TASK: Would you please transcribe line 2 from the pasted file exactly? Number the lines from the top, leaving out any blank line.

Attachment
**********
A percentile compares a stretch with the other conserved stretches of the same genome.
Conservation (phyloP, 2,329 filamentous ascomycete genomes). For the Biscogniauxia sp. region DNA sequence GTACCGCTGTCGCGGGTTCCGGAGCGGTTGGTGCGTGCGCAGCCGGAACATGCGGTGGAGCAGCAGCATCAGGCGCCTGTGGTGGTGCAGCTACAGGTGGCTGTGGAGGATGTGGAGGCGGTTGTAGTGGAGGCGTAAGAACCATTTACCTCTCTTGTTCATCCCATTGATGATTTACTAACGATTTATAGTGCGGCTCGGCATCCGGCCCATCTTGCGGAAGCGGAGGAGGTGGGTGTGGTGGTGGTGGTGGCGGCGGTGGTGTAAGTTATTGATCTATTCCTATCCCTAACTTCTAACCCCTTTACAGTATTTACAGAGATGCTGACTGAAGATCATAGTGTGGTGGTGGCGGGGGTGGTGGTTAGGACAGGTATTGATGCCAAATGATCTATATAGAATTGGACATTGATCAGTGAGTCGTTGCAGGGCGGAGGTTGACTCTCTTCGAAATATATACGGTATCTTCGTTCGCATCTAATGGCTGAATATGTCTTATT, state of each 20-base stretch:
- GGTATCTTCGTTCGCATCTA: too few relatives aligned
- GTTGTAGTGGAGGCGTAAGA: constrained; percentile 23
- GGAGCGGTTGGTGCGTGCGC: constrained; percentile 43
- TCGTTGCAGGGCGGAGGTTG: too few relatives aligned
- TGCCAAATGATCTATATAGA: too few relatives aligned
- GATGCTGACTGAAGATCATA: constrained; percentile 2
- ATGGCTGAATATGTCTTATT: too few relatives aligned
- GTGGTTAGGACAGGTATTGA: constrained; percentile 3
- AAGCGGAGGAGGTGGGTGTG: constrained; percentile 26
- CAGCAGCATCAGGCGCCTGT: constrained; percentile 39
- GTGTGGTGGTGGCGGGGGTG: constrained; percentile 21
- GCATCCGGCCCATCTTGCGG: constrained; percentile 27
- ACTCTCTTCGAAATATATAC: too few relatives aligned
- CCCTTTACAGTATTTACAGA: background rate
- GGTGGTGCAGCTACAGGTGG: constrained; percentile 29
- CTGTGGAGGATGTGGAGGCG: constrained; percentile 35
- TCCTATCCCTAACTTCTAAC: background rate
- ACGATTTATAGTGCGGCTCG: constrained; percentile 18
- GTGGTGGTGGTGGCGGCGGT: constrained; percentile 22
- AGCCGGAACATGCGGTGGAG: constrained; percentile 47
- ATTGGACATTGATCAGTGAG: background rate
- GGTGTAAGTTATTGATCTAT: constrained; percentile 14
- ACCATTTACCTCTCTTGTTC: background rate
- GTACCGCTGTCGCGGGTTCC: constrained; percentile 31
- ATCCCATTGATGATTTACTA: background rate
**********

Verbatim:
Conservation (phyloP, 2,329 filamentous ascomycete genomes). For the Biscogniauxia sp. region DNA sequence GTACCGCTGTCGCGGGTTCCGGAGCGGTTGGTGCGTGCGCAGCCGGAACATGCGGTGGAGCAGCAGCATCAGGCGCCTGTGGTGGTGCAGCTACAGGTGGCTGTGGAGGATGTGGAGGCGGTTGTAGTGGAGGCGTAAGAACCATTTACCTCTCTTGTTCATCCCATTGATGATTTACTAACGATTTATAGTGCGGCTCGGCATCCGGCCCATCTTGCGGAAGCGGAGGAGGTGGGTGTGGTGGTGGTGGTGGCGGCGGTGGTGTAAGTTATTGATCTATTCCTATCCCTAACTTCTAACCCCTTTACAGTATTTACAGAGATGCTGACTGAAGATCATAGTGTGGTGGTGGCGGGGGTGGTGGTTAGGACAGGTATTGATGCCAAATGATCTATATAGAATTGGACATTGATCAGTGAGTCGTTGCAGGGCGGAGGTTGACTCTCTTCGAAATATATACGGTATCTTCGTTCGCATCTAATGGCTGAATATGTCTTATT, state of each 20-base stretch: